Fact vs. Fiction: California’s New Exhaust Noise Law

The Issue

California Assembly Bill (A.B.) 1824 was signed into law by then-Governor Jerry Brown in June of 2018 as part of the state’s budget process. The legislation amended how California law enforcement officials may issue a citation for exhaust noise violations. 

The bill has generated significant concern within the industry and enthusiast community, along with some misinformation.  This document seeks to clarify the matter.  Most notably, enactment of A.B. 1824 did not change existing laws pertaining to exhaust noise or the sale and installation of aftermarket exhaust systems in California.  Here are the facts.
 

Were California’s exhaust noise rules changed?

No. Since 2003, exhaust systems installed on motor vehicles with a manufacturer’s gross vehicle weight rating of less than 6,000 pounds, other than motorcycles, may not exceed a sound level of 95-decibels when tested under Society of Automotive Engineers (SAE) test procedure J1492 (formerly J1169). This was not changed by A.B. 1824. 
 

Is it now illegal to install an aftermarket exhaust system on my vehicle?

No. The sale and installation of an aftermarket exhaust system remains legal in California so long as it does not exceed a sound level of 95-decibels when tested under SAE J1492 and complies with all other exhaust and safety laws and regulations.
 

How loud is 95-decibels?

According to Purdue University, a power lawnmower and jackhammer each produce approximately 100-decibels of noise. 
 

If exhaust noise laws didn’t change, what did?

Now, a motorist cited for violating the current California exhaust noise law can receive an immediate fine. Previously, motorists received what is known as a “fix-it” ticket, which allowed for 30-days to correct the violation. 
 

If I get pulled over, will I receive a $1,000 fine?

According to the Judicial Council of California’s Uniform Bail and Penalty Schedules for 2019, the suggested base fine/fee for a first conviction is $25 with a total fee of $193.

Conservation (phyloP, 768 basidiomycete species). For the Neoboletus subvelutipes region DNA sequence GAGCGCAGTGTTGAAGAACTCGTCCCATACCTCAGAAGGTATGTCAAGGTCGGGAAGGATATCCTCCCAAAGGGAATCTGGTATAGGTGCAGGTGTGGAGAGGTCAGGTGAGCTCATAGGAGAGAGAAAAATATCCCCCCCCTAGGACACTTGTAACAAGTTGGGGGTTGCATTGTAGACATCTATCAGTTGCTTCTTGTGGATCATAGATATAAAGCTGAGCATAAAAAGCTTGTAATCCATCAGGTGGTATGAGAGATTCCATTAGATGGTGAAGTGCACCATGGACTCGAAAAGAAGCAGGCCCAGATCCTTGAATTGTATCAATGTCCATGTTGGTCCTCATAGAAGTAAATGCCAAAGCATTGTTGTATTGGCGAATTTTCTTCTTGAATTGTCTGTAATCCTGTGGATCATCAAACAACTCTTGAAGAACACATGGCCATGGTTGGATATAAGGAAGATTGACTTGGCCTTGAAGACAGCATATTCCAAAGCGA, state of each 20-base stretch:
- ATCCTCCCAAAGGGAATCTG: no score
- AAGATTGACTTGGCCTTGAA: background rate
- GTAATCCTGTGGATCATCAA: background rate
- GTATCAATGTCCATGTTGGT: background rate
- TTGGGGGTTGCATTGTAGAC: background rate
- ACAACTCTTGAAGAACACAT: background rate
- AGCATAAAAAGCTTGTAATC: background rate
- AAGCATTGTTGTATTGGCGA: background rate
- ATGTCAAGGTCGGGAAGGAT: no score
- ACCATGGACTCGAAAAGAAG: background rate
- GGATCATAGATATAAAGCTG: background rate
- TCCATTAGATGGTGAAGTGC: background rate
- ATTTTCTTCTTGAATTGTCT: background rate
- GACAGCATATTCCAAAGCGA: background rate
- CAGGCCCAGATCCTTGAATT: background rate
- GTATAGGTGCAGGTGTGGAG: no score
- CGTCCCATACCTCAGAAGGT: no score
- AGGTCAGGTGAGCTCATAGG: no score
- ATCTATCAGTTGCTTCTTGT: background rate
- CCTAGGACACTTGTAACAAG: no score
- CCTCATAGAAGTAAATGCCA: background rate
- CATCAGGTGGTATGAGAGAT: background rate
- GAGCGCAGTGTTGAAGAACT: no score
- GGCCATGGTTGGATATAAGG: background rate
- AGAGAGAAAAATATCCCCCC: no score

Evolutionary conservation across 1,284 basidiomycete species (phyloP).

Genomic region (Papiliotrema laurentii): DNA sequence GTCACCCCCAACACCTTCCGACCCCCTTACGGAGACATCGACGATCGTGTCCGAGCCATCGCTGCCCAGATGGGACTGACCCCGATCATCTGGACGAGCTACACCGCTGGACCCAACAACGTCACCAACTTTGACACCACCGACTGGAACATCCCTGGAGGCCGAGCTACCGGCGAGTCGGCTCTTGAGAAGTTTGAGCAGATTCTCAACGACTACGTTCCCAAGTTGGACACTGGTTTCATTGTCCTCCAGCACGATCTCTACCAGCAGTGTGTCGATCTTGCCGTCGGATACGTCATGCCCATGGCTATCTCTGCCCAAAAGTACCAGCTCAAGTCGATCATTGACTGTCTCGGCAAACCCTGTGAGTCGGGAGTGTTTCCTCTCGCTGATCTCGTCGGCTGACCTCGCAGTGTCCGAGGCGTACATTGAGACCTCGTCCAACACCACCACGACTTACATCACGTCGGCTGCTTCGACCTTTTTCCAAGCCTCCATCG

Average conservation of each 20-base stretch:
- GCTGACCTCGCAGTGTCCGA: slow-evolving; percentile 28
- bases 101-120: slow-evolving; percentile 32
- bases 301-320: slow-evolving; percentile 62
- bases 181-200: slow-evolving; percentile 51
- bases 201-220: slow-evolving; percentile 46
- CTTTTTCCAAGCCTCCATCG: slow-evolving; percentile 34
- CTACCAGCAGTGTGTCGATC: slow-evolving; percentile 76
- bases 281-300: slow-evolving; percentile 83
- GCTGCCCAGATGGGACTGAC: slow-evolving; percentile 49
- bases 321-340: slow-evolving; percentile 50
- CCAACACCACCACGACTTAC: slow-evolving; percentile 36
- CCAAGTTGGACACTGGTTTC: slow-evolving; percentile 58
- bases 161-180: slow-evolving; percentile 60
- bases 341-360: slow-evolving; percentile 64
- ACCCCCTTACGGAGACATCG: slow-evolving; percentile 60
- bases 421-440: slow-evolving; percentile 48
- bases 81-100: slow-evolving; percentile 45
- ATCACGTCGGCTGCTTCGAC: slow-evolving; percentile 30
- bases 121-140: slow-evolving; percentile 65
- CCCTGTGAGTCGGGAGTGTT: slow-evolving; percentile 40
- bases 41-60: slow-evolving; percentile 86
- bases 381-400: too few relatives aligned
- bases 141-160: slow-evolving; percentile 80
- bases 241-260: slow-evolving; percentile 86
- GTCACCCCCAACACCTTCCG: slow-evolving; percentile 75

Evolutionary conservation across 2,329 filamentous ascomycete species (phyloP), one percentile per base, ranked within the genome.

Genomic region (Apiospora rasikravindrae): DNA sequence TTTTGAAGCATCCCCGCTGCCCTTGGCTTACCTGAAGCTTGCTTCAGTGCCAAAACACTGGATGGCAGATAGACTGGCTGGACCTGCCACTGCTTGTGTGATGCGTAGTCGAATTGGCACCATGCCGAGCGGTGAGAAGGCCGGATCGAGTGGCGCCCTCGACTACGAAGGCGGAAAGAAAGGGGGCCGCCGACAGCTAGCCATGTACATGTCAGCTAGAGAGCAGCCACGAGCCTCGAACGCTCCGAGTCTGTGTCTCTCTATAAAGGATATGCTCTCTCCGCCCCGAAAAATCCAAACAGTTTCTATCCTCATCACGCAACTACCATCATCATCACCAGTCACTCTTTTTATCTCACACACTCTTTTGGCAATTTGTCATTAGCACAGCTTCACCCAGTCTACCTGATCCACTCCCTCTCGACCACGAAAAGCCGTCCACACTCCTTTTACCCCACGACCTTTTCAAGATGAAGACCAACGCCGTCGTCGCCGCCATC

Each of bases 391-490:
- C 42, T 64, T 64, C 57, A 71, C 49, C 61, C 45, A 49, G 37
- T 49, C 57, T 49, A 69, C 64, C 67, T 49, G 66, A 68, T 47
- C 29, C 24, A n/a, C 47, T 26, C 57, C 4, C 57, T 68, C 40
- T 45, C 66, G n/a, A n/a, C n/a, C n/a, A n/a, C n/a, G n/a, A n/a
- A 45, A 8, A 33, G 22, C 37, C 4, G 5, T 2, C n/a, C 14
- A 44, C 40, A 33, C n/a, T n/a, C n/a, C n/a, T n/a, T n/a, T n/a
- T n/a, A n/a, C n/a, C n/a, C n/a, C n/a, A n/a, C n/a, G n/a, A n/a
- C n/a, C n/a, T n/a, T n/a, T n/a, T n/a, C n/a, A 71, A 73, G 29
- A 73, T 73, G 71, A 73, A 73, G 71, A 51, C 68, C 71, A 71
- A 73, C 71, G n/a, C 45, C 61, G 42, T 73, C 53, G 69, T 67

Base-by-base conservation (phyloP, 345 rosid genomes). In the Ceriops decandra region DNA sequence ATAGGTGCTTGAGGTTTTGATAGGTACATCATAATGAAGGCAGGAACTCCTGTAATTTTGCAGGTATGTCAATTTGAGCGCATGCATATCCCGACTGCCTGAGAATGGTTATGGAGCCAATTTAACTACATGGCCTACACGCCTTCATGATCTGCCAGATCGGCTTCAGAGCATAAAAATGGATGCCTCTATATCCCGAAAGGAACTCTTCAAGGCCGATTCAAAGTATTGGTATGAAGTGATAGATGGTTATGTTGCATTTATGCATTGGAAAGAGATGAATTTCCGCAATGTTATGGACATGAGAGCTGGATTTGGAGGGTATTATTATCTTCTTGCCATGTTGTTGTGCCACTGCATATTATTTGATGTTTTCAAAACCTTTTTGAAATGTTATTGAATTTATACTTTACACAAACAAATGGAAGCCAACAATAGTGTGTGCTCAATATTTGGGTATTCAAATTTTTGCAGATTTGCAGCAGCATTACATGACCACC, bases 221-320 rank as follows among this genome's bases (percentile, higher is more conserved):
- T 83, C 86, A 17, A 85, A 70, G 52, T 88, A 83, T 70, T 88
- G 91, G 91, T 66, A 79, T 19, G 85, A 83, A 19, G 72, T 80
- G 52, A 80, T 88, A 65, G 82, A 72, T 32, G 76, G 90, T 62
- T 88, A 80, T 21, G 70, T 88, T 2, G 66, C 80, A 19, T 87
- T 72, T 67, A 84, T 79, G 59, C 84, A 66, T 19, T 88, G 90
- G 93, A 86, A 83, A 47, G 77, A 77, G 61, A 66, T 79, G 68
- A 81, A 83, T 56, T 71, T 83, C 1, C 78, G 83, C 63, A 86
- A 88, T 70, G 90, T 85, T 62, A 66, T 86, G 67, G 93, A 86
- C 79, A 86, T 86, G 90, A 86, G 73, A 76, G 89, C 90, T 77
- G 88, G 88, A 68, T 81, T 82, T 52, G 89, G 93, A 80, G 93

What are my options if I get a ticket?

Consumers in receipt of a violation still have the option of seeking a certificate of compliance from the California Bureau of Automotive Repair (BAR) demonstrating that their exhaust emits no more than 95-decibels. This SEMA-endorsed program may allow courts to dismiss citations for exhaust systems that have been tested and for which a certificate of compliance has been issued. The cost for the test is $108. 
 

Will BAR test my exhaust before I get a ticket?

No. BAR does not issue preemptive certificates of compliance. 
 

If I get a ticket, will I get points on my license?

There are no points associated with violations of 27150(a) or 27151(a). 
 

Does the law apply to motorcycles?

Motorcycles have their own exhaust noise standards but are considered “motor vehicles” by the state and can be issued a ticket for noise. Motorcycles manufactured after 1985 may not exceed 80-decibels. 
 

Does BAR test exhaust noise for motorcycles?

No. Motorcycle manufacturers and aftermarket motorcycle exhaust makers are required to certify compliance prior to sale. Motorcycles manufactured after 2013 or that have an aftermarket exhaust system manufactured after 2013 must have a U.S. Environmental Protection Agency label affixed to it to be operated in California. 
 

Is anything being done to fix this?

California Assemblymembers Jim Frazier and Tim Grayson introduced SEMA-supported legislation (A.B. 390) to repeal the section of A.B. 1824 that amended how California law enforcement officials issue citations for exhaust noise violations. A.B. 390 would re-institute law enforcement’s discretion to issue “fix-it” tickets. 

A.B. 390 is currently awaiting committee assignment in the Assembly. Legislation introduced in the state must undergo a 30-day waiting period before they may be considered by the legislature. 
 

How can I help?

Supporters can stay informed on this and other issues by signing-up for the SEMA Action Network. There is no cost or obligation to receive updates on the bill’s progress and how to shape its future. 
 

I’ve still got questions?

Please contact Christian Robinson, SEMA’s Director of State Government Affairs. 
 

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